Blood in stools test (Kent Pharmaceuticals, pounds 9.95)

Invisible traces of blood in faeces can signify bowel cancer and other diseases. A stick is dipped in a sample, placed in a bottle and the result is seen. The manufacturer claims 99 per cent accuracy. Colon Cancer Concern says a test will let individuals identify a problem needing treatment.

Body-fat monitor (Tanita, pounds 89.99)

High levels can be a heart-disease risk factor. You stand on a device like a scales and it passes a minute current through your body, when your proportion of fat is displayed. Accuracy said to be plus or minus 5 per cent

PROMOTED VIDEO
Have you tried new the Independent Digital Edition apps?
Life and Style
ebookA wonderful selection of salads, starters and mains featuring venison, grouse and other game
Life and Style
Sainsbury's could roll the lorries out across its whole fleet if they are successful
tech
Arts and Entertainment
tv
Sport
Ojo Onaolapo celebrates winning the bronze medal
commonwealth games
Arts and Entertainment
Rock band Led Zeppelin in the early 1970s
musicLed Zeppelin to release alternative Stairway To Heaven after 43 years
Arts and Entertainment
High-flyer: Chris Pratt in 'Guardians of the Galaxy'
filmHe was homeless in Hawaii when he got his big break. Now the comic actor Chris Pratt is Hollywood's new favourite action star
Arts and Entertainment
'Old Fashioned' will be a different kind of love story to '50 Shades'
film
Life and Style
fashionHealth concerns and 'pornified' perceptions have made women more conscious at the beach
Arts and Entertainment
Tracey Emin's 'My Bed' is returning to the Tate more than 15 years after it first caused shockwaves at the gallery
artTracey Emin's bed returns to the Tate after record sale
Arts and Entertainment
Smart mover: Peter Bazalgette
filmHow live cinema screenings can boost arts audiences
Environment
Neil Young performing at Hyde Park, London, earlier this month
environment
News
i100
News
Prince Harry is clearing enjoying the Commonwealth Games judging by this photo
people(a real one this time)
Independent
Travel Shop
the manor
Up to 70% off luxury travel
on city breaks Find out more
santorini
Up to 70% off luxury travel
on chic beach resorts Find out more
sardina foodie
Up to 70% off luxury travel
on country retreats Find out more
Latest stories from i100
Have you tried new the Independent Digital Edition apps?
Independent Dating
and  

By clicking 'Search' you
are agreeing to our
Terms of Use.

ES Rentals

    iJobs Job Widget
    iJobs General

    Project Coordinator

    Competitive: The Green Recruitment Company: The Organisation: The Green Recrui...

    Project Manager (HR)- Bristol - Upto £400 p/day

    £350 - £400 per annum + competitive: Orgtel: Project Manager (specializing in ...

    Embedded Linux Engineer

    £40000 - £50000 per annum + competitive: Progressive Recruitment: Embedded Sof...

    Senior Hardware Design Engineer - Broadcast

    £50000 - £65000 per annum + Benefits: Progressive Recruitment: Working for a m...

    Day In a Page

    Save the tiger: The animals bred for bones on China’s tiger farms

    The animals bred for bones on China’s tiger farms

    The big cats kept in captivity to perform for paying audiences and then, when dead, their bodies used to fortify wine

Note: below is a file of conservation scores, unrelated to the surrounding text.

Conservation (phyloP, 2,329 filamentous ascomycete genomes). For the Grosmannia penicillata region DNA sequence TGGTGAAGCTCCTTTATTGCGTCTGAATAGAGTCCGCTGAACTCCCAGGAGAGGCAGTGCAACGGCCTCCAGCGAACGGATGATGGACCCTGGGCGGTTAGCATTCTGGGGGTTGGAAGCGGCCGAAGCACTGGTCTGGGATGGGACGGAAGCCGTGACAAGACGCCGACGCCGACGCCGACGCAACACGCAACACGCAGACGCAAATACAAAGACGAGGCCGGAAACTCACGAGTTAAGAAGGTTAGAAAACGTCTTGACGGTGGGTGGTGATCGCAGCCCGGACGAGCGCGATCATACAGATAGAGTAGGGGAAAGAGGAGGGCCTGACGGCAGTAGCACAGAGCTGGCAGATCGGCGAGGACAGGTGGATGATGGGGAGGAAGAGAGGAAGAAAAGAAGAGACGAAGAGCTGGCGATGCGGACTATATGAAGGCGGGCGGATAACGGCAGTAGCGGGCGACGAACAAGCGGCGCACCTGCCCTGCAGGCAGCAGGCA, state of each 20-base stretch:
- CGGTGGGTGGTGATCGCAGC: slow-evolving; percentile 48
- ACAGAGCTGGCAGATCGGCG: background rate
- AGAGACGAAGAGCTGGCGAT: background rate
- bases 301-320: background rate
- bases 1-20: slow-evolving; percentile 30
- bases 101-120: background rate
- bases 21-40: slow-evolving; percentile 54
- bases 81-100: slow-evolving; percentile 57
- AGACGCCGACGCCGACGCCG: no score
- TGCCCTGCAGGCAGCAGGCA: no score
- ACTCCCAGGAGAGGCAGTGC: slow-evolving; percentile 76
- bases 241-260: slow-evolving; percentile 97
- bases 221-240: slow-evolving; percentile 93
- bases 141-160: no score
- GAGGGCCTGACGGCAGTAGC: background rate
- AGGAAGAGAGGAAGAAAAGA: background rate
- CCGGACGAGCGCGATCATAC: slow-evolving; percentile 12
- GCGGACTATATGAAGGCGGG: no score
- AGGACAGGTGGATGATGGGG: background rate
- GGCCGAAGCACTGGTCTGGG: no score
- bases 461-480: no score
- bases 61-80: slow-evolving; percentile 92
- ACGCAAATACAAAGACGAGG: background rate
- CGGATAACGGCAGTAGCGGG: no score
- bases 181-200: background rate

A former custard factory, a Midlands bog and a Leeds cemetery all included in top 50 hidden spots in the UK

    A former custard factory, a Midlands bog and a Leeds cemetery

    Introducing the top 50 hidden spots in Britain
    Ebola epidemic: Plagued by fear

    Ebola epidemic: Plagued by fear

    How a disease that has claimed fewer than 2,000 victims in its history has earned a place in the darkest corner of the public's imagination
    Chris Pratt: From 'Parks and Recreation' to 'Guardians of the Galaxy'

    From 'Parks and Recreation' to 'Guardians of the Galaxy'

    He was homeless in Hawaii when he got his big break. Now the comic actor Chris Pratt is Hollywood's new favourite action star
    How live cinema screenings can boost arts audiences

    How live cinema screenings can boost arts audiences

    Broadcasting plays and exhibitions to cinemas is a sure-fire box office smash
    Shipping container hotels: Pop-up hotels filling a niche

    Pop-up hotels filling a niche

    Spending the night in a shipping container doesn't sound appealing, but these mobile crash pads are popping up at the summer's biggest events
    Native American headdresses are not fashion accessories

    Feather dust-up

    A Canadian festival has banned Native American headwear. Haven't we been here before?
    Boris Johnson's war on diesel

    Boris Johnson's war on diesel

    11m cars here run on diesel. It's seen as a greener alternative to unleaded petrol. So why is London's mayor on a crusade against the black pump?
    5 best waterproof cameras

    Splash and flash: 5 best waterproof cameras

    Don't let water stop you taking snaps with one of these machines that will take you from the sand to meters deep
    Louis van Gaal interview: Manchester United manager discusses tactics and rebuilding after the David Moyes era

    Louis van Gaal interview

    Manchester United manager discusses tactics and rebuilding after the David Moyes era
    The children were playing in the street with toy guns. The air strikes were tragically real

    The air strikes were tragically real

    The children were playing in the street with toy guns
    Boozy, ignorant, intolerant, but very polite – The British, as others see us

    Britain as others see us

    Boozy, ignorant, intolerant, but very polite
    Countries that don’t survey their tigers risk losing them altogether

    Countries that don’t survey their tigers risk losing them

    Jonathon Porritt sounds the alarm
    How did our legends really begin?

    How did our legends really begin?

    Applying the theory of evolution to the world's many mythologies
    Watch out: Lambrusco is back on the menu

    Lambrusco is back on the menu

    Naff Seventies corner-shop staple is this year's Aperol Spritz